A tale of fermented fish brine
By Mika Reilly
A hot day, a deserted ferry terminal. Beneath the beating sun on the concrete dock, a man swings a pickup truck around to the front of the waiting area, gestures at us to hop in the back.
The man is Eisaku Fujii, the president of the Niijima Fisheries Processing Industry Cooperative, and he’s here to take us to the kusaya processing plant. We met Fujii-san earlier in the afternoon, at the ferry terminal gift shop where he talked us through a freezer full of butterflied, semi-dried fish ready for visitors to carry back to the mainland. Aomuro, tobiuo, muroaji: not the usual species of himono we’ve grown to love in Japan, but unfamiliar names, small shiny silver fish. Island fish.
They looked harmless enough, but then Fujii-san walked us to a refrigerator and unscrewed a small jar full of bite-size fish pieces to sample. Even from a few feet away the odour was overwhelming: somewhere between smelly feet and a pile of dirty nappies left festering for a few hours on a warm day.
Taking a bite only intensified the stench. It wafted up past our taste buds into our nasal cavities, up the back way. My throat threatened to close up. I tried to get it over with but it was stubbornly chewy, and the more you chewed the more odour it released, until the assault was overwhelming. Imagine gnawing on beef jerky cured in horse manure and you might get the idea. This was no ordinary fish.
The truck bounces inland, through a nondescript cluster of fading concrete buildings. Past roads leading to dead ends and overgrowth, deserted parks and beaches empty now that last century’s surfing boom has all but dried up.
If you were to describe it as an island paradise, well, you’d be stretching it. But we’re bathed in the light you only really get on islands, sunlight reflected and magnified millions of times off each wave, each ripple of the miles of sea all around. Tufts of low, incandescent cloud cling to steep, bush-clad hilltops looming above us a deep green. And we see the water: calm, blue, clear; the sand a dusty white. If you squint, you can almost see how it sometimes gets compared to Hawaii. There’s something raw, alive about this place.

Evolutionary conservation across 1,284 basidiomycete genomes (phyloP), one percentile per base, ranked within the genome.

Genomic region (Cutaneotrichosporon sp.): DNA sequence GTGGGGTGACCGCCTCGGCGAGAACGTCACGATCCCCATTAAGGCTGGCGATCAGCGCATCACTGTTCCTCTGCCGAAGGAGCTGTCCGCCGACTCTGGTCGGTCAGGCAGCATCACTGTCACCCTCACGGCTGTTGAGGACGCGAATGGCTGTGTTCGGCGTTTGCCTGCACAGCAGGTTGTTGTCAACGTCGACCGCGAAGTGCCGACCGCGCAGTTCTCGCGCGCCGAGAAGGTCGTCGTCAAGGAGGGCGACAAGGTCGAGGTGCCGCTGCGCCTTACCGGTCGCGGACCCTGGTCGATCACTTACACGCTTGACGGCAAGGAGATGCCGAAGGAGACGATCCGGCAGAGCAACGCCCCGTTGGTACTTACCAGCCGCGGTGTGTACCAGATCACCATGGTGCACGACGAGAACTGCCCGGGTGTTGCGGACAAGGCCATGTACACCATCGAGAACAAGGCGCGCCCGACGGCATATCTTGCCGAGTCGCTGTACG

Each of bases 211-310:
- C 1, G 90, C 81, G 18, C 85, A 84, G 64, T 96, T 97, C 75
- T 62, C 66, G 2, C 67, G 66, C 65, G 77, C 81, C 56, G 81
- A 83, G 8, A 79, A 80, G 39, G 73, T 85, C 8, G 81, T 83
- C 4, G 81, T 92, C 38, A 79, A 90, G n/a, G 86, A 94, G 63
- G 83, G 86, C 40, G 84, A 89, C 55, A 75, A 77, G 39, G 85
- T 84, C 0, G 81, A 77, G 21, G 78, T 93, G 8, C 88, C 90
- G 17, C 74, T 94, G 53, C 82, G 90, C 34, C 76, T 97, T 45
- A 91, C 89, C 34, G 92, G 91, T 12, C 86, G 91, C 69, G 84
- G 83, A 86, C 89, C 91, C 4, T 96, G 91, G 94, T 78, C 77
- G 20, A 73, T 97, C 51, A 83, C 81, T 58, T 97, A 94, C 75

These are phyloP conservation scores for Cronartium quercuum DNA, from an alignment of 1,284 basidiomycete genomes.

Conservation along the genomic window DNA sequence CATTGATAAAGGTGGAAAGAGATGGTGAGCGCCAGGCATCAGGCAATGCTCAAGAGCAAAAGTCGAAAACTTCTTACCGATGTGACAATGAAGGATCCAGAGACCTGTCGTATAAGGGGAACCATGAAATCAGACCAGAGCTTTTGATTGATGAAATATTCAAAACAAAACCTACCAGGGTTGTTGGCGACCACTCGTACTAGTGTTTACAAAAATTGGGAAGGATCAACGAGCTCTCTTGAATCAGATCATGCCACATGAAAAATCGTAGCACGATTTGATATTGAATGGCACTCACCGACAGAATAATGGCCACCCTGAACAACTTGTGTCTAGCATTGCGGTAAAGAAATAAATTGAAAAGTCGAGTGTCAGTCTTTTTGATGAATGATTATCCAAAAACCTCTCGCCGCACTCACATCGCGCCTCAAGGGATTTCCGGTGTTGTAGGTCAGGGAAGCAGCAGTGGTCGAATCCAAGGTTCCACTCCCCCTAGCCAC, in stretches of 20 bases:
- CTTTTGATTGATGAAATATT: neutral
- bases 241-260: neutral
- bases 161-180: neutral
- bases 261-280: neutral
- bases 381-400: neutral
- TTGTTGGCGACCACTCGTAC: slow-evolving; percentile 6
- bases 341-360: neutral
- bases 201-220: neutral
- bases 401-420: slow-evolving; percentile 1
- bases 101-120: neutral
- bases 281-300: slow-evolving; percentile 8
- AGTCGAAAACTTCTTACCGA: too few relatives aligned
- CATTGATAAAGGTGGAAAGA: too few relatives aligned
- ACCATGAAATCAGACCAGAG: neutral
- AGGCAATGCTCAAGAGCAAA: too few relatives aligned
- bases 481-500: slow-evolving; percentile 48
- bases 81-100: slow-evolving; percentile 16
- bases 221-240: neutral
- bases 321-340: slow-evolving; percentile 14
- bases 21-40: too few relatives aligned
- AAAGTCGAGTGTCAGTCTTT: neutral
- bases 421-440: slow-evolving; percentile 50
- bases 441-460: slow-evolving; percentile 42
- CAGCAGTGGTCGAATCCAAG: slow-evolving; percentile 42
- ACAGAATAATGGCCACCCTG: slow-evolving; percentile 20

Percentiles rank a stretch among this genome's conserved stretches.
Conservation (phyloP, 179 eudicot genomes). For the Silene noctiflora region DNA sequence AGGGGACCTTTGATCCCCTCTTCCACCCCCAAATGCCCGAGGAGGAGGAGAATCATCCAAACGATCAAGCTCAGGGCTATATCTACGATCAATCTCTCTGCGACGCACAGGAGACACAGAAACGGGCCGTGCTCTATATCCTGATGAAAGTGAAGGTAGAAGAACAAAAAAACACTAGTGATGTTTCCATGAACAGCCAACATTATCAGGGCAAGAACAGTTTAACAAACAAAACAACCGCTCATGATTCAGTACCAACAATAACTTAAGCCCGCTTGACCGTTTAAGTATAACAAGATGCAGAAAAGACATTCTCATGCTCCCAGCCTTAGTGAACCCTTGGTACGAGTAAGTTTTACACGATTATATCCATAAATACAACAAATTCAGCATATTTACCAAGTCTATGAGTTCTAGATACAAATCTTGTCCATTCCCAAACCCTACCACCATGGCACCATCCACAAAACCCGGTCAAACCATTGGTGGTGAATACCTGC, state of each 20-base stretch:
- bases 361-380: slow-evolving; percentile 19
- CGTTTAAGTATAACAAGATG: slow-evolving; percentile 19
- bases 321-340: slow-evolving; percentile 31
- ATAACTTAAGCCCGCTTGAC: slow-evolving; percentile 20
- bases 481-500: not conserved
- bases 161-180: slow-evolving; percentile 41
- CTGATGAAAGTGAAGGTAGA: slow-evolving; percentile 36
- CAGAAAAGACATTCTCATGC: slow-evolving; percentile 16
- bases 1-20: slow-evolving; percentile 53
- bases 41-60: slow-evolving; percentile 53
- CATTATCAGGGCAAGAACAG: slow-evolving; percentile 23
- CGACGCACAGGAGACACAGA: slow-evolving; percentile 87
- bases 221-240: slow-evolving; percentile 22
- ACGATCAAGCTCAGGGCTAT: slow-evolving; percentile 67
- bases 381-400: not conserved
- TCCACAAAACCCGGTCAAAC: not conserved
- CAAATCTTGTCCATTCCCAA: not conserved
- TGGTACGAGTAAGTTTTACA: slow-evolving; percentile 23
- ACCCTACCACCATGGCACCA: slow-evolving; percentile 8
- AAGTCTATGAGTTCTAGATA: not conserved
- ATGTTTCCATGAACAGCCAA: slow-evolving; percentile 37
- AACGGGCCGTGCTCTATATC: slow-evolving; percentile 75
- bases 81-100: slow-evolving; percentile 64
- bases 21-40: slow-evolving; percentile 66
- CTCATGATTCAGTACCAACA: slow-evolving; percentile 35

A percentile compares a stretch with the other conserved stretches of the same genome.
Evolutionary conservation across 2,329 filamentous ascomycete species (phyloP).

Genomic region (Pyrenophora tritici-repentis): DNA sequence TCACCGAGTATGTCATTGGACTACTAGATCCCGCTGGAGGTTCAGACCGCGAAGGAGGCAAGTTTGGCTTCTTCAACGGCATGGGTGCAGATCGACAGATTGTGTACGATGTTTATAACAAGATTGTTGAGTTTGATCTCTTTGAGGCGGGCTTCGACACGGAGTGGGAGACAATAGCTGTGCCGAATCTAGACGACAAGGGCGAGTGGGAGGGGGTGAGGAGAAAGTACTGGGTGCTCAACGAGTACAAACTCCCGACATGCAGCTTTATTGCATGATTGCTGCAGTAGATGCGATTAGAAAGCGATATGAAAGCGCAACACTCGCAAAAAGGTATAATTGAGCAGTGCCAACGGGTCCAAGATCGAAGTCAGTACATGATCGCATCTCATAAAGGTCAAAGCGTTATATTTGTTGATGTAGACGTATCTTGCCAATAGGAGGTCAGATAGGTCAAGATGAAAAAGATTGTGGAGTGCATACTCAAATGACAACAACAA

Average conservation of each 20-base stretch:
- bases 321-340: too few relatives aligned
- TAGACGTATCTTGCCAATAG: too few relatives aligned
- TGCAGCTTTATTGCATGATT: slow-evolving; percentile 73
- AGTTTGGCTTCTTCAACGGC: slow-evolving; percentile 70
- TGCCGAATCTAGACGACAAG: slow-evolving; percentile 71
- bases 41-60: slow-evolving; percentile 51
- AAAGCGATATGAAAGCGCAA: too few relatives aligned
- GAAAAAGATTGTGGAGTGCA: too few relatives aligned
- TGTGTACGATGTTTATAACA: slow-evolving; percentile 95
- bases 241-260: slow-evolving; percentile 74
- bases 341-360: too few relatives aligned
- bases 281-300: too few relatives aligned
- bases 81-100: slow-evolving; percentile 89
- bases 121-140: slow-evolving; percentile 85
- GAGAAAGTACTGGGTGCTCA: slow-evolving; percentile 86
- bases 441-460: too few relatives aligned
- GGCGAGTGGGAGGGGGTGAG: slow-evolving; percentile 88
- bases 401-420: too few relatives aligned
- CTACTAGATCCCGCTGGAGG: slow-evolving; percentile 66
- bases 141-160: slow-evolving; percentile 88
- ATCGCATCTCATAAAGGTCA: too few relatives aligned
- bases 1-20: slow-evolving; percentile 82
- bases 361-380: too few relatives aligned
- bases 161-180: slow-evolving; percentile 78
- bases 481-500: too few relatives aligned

Ask anyone to name the world’s smelliest foods and they might say durian, the rugby-ball sized, custard-like fruit, whose odour is so powerful it’s famously banned from public transport in Southeast Asia. Or natto, the slimy, fermented soybeans from Japan, often likened to the stench of stinky feet. They might name any number of kinds of pickled or fermented fish found in Scandinavian countries.
But durian smells rich and sweet. Natto? Chuck some shoyu and mustard on it and eat it with rice– child’s play. You wouldn’t be wrong with the Nordic fish, though– studies of stinky foods from around the world have crowned surströmming, the fermented Baltic herring found in Sweden, with the title of world’s most pungent-smelling food. Next up is hongeo-hoe from Korea, made with raw skate traditionally left to ferment in compost or under straw (or, more likely these days, in a carefully temperature-controlled refrigerator). And then there’s kusaya, the dried fish preserved in a fermented brine, produced on the islands south of Tokyo.